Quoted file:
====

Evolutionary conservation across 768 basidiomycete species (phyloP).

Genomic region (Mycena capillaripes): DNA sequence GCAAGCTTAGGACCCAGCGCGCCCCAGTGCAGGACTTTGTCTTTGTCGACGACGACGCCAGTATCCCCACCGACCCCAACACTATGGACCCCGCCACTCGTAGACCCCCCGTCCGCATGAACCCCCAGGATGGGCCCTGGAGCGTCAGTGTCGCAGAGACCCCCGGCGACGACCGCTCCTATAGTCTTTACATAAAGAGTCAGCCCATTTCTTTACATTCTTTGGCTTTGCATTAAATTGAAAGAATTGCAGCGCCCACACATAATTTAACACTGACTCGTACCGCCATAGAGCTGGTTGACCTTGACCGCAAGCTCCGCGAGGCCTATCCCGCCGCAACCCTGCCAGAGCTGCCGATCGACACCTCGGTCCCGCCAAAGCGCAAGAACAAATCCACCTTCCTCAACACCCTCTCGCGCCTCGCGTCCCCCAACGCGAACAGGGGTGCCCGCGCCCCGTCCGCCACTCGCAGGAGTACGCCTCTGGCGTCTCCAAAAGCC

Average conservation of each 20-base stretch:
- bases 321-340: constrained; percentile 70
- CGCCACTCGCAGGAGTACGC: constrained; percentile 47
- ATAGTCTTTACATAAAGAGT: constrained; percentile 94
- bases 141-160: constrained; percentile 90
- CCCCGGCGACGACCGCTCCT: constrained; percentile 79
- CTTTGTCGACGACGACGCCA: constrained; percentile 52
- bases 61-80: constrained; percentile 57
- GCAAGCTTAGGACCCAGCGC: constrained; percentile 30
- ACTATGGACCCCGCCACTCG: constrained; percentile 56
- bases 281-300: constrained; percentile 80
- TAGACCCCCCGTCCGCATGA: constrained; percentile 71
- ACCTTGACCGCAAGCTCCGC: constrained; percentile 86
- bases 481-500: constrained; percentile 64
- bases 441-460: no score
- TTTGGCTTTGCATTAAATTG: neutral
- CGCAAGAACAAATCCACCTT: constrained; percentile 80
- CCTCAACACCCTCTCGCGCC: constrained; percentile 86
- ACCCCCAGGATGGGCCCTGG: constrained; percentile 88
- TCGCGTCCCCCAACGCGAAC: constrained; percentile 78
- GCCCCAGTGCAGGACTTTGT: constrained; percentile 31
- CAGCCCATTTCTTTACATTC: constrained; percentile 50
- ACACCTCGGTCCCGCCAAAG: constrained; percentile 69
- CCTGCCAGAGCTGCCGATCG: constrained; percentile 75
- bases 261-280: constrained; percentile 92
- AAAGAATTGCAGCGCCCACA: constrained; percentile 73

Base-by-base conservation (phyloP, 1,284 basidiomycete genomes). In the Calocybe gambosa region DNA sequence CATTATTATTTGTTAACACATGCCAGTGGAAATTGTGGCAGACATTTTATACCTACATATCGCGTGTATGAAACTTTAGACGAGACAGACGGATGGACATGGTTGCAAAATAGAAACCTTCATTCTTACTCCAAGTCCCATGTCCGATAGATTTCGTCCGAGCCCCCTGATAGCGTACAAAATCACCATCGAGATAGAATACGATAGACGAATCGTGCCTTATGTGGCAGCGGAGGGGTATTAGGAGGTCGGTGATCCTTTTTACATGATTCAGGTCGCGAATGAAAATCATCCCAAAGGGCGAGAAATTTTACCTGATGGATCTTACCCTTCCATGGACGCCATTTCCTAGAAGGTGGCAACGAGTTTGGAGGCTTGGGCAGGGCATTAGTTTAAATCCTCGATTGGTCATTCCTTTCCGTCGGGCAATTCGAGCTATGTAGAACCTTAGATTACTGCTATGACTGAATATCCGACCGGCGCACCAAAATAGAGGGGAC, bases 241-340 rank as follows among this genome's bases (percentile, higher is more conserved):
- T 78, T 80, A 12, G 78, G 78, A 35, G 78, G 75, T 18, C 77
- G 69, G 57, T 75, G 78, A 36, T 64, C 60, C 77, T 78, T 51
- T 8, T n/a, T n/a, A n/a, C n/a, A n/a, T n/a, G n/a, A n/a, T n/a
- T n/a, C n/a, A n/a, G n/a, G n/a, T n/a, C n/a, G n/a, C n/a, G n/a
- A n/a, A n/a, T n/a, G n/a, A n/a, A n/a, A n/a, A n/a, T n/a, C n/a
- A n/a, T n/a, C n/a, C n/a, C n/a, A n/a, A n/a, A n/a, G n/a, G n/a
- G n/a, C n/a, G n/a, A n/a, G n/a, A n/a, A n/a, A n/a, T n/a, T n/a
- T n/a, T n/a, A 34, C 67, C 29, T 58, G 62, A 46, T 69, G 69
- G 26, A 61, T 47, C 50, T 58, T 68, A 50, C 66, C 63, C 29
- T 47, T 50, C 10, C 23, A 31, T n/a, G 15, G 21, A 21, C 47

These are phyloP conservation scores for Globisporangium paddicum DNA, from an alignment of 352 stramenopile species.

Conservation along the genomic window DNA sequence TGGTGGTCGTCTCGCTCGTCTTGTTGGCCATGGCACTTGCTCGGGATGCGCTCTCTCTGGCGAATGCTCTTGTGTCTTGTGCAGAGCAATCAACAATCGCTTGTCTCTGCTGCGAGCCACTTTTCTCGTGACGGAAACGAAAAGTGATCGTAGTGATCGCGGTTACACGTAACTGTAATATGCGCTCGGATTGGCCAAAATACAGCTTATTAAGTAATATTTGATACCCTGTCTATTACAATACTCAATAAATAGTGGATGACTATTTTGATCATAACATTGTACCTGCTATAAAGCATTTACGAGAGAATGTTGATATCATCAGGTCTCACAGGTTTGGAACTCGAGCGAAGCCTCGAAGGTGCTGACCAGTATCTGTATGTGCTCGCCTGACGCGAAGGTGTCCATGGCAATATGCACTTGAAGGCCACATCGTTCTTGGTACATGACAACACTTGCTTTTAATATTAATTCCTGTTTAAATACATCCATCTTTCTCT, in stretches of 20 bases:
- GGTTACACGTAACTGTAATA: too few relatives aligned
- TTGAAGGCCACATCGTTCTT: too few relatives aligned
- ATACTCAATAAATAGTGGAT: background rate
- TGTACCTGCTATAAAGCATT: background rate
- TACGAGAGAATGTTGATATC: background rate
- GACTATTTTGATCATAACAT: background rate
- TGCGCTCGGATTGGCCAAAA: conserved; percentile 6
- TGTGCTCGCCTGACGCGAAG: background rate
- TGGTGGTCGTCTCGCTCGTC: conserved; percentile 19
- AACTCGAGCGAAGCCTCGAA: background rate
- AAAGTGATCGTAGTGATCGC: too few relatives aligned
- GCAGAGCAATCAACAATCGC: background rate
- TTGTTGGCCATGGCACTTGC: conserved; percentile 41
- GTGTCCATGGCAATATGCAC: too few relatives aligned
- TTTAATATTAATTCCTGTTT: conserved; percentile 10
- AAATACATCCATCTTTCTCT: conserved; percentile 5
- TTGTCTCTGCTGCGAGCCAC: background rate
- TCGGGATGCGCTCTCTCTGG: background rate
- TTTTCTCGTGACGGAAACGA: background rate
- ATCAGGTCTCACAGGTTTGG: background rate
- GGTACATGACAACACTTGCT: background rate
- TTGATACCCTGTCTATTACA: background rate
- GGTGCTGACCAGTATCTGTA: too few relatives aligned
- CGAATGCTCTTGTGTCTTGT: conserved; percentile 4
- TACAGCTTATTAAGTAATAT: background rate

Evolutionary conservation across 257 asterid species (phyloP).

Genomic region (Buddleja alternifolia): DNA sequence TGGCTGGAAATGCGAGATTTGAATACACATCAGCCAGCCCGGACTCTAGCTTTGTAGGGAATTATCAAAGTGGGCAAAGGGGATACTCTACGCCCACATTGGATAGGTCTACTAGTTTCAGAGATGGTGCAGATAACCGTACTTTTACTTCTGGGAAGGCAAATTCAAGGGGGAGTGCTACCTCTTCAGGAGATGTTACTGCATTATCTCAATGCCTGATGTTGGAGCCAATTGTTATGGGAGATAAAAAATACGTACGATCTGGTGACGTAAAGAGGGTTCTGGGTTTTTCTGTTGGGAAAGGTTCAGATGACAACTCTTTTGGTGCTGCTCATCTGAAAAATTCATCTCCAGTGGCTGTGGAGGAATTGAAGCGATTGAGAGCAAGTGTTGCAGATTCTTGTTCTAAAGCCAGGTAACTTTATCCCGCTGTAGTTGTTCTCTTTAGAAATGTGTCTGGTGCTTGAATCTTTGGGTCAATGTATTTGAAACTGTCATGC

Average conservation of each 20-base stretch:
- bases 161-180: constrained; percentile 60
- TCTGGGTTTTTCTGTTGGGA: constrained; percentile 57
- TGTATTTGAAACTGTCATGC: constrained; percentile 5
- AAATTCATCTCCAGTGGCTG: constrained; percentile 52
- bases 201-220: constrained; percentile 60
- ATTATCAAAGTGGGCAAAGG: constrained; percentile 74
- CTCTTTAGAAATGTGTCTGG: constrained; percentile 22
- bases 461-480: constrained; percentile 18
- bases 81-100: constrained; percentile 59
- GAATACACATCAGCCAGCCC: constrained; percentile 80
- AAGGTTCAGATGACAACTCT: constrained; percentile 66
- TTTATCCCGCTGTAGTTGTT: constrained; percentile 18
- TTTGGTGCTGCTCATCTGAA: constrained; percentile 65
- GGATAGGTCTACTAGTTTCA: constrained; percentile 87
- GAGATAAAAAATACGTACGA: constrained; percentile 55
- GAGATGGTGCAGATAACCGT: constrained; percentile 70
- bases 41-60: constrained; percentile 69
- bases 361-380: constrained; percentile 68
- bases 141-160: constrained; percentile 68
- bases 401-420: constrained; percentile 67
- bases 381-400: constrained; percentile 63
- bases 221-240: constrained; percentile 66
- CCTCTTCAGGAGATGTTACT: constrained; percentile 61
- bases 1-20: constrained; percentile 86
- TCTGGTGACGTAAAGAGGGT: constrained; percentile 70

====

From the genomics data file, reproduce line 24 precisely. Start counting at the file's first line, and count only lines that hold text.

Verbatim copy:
- CAGCCCATTTCTTTACATTC: constrained; percentile 50